For locations needing a local design firm, potential candidates are found through word of mouth and “not-that-sophisticated internet searching”. They are invited to respond to a Request for Proposals. “We’re not paying them to respond to us,” he explains. “They have to decide if it is worth thinking deeply and coming up with a solution that’s untypical – are they going to gamble a little bit of our time and hope to impress them?”
Londoners Threefold Architects and FARM in Singapore both “had a strong idea of what Airbnb should be in their city”, he says. The concept for London, which opened earlier this year, took typical components of historic Britain – the farm, the village green, the market square, the library, the terrace – and “distilled their key spatial and social characteristics to create a microcosm of such a community”, according to Harvey. The terrace includes five spaces for informal meetings, private calls or conferencing.
Meanwhile in Singapore, FARM took a former Facebook office and incorporated the city’s building typologies and materials. So the reception is the “front porch”, while the central staircase (seen in our opening spread), which is enclosed with traditional ventilation blocks and acts as the central hub, is the “skyscraper”.
And in Sao Paulo, local architecture practice MM18 brought in local craftspeople such as furniture, textile and industrial designers. In its design, the perimeter of a large gathering space is built up into bench and terrace seating inspired by the work of Brazilian landscape architect Roberto Burle Marx. Harvey says of these appointments: “We are often in this position of talent scouting. I hope it can be a springboard effect.” He cites Heneghan Peng, the practice that designed Airbnb’s pub-inspired Dublin office.
Examples of the second route – where the design is handled inhouse – include an additional floor for the San Francisco office, as well as interiors for Portland, Beijing and Paris, which opens next spring. This one was handled by Airbnb lead interior designer Rebecca Ruggles, who was previously at Gensler. “It’s nice to have authorship,” says Harvey, “and it means a lot to the local people to have us doing that work, because they are Airbnb and we are Airbnb. It’s the reason our team exists, to get the strong connection between the work space and the people.”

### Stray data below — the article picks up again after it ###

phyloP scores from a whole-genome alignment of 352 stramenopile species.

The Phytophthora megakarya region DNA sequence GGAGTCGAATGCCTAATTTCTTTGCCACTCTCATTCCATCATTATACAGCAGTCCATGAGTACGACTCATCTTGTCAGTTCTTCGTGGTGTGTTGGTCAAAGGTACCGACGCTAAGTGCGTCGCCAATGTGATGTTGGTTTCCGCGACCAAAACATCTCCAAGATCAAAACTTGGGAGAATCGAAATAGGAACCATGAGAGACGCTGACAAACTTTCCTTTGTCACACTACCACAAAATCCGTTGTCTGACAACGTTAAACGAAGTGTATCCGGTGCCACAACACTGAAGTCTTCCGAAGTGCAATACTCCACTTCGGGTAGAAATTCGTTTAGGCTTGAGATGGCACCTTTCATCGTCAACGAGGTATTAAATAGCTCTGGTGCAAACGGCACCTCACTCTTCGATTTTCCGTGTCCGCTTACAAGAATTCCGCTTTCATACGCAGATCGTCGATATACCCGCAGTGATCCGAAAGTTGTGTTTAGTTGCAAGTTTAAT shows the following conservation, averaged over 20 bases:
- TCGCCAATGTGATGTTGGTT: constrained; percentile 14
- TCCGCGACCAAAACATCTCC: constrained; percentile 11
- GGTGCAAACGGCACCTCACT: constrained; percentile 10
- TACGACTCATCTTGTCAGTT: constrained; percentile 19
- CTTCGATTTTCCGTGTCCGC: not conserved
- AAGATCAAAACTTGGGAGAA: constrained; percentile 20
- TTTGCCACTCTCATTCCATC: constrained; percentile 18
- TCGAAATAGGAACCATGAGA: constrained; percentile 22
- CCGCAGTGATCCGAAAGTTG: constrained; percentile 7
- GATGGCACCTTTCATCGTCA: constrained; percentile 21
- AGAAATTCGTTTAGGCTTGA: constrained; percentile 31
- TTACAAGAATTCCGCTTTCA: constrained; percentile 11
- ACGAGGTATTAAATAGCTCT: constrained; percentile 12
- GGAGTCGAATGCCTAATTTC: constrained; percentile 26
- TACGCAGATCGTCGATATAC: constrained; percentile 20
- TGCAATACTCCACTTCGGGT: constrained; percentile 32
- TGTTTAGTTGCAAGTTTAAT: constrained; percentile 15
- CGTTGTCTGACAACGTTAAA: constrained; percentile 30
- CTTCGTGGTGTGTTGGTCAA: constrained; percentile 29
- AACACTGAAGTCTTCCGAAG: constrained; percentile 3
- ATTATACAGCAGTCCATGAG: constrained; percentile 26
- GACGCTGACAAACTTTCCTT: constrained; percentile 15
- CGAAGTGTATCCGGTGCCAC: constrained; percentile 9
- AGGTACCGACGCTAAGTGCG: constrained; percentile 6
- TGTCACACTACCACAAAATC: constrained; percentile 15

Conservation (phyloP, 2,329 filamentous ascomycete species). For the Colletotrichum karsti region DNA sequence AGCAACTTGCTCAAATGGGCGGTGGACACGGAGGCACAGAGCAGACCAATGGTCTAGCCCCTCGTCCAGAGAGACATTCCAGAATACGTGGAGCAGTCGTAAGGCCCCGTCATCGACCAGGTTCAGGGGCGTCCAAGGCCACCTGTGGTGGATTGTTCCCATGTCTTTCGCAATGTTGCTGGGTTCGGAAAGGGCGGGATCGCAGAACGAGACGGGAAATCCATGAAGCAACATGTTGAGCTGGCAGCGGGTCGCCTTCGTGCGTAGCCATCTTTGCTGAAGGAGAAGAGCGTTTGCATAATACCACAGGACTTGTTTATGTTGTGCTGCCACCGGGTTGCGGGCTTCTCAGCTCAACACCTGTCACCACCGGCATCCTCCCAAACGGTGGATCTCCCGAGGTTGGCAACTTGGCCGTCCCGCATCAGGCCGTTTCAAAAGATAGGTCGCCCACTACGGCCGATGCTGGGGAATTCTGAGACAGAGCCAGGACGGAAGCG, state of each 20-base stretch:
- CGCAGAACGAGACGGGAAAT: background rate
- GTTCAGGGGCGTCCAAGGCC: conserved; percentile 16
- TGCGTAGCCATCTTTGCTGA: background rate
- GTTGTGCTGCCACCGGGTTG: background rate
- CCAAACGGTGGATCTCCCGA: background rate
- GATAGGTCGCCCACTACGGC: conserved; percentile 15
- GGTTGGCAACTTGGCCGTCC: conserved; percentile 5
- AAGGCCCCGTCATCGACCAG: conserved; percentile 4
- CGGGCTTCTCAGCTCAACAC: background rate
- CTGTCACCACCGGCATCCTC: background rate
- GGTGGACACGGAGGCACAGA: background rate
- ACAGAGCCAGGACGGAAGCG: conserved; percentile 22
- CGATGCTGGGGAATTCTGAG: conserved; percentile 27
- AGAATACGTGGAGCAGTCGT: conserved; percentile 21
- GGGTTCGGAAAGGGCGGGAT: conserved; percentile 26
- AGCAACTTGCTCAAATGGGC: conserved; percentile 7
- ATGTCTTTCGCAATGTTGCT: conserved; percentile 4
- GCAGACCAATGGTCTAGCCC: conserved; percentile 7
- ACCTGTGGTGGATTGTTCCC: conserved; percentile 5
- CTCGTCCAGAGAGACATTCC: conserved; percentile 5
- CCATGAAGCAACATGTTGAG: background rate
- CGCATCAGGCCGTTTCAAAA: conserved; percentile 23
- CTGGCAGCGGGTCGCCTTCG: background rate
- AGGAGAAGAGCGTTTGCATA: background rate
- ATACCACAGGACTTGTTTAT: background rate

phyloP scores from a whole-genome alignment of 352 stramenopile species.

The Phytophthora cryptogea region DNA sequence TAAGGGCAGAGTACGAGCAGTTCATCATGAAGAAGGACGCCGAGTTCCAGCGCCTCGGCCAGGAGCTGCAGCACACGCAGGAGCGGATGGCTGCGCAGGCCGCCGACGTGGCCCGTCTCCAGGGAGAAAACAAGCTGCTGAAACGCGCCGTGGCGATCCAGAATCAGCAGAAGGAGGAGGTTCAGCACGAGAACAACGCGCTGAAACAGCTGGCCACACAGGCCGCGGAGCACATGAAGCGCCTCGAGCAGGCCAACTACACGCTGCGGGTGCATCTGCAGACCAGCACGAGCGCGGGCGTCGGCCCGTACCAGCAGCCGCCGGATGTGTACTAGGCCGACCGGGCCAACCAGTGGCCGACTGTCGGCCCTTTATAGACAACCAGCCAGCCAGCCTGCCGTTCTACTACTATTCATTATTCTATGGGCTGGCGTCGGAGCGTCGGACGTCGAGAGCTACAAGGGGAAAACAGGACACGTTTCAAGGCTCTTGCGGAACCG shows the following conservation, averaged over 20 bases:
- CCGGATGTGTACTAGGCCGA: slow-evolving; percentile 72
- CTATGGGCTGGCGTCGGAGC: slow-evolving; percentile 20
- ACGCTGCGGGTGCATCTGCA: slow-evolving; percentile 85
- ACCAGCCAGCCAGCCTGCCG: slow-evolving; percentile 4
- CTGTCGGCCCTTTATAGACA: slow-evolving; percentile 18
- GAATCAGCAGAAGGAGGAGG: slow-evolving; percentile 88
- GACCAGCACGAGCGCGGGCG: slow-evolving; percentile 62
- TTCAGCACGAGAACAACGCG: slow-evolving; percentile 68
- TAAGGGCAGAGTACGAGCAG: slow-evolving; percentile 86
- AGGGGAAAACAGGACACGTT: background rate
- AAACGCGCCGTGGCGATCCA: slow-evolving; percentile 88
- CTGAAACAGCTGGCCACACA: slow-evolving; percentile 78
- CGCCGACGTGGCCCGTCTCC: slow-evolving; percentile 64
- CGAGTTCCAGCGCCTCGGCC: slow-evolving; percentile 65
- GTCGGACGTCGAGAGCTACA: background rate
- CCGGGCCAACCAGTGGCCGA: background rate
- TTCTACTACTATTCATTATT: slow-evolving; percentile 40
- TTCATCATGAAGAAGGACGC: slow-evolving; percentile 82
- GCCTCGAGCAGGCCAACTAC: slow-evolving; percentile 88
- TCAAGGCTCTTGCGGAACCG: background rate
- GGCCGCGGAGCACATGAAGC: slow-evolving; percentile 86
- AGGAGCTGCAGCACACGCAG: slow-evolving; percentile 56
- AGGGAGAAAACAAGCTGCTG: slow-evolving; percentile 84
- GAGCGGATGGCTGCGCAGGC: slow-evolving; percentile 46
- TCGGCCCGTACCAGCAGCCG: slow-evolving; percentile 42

Regardless of who is responsible for the design, each office aims to capture the brand’s “Belong Anywhere” ethos. And in an echo of its business model of making good use of underused homes, the workplaces strive for maximum efficiency of space. “We are incredibly fortunate to have a product that provides more than just a metaphor for how we might work, it provides a model,” says Harvey.
All share certain traits with other modern workplaces aimed at a young mobile workforce: warm tones, “honest” materials, a variety of work zones, and on-trend furniture solutions such as bleacher seating, wide tiered steps for informal meetings.
Despite his workload, and despite having to juggle multiple time zones, (and the impending birth of his first child) Harvey comes over as affably unfazed. Certainly at a recent event to celebrate the opening of the London office, he appeared relaxed and good humoured. Which perhaps suggests that if it’s not a dream job, then it certainly seems to suit him.
Airbnb’s Belong Anywhere ethos extends to its clutch of office upgrades – each designed to reflect its host country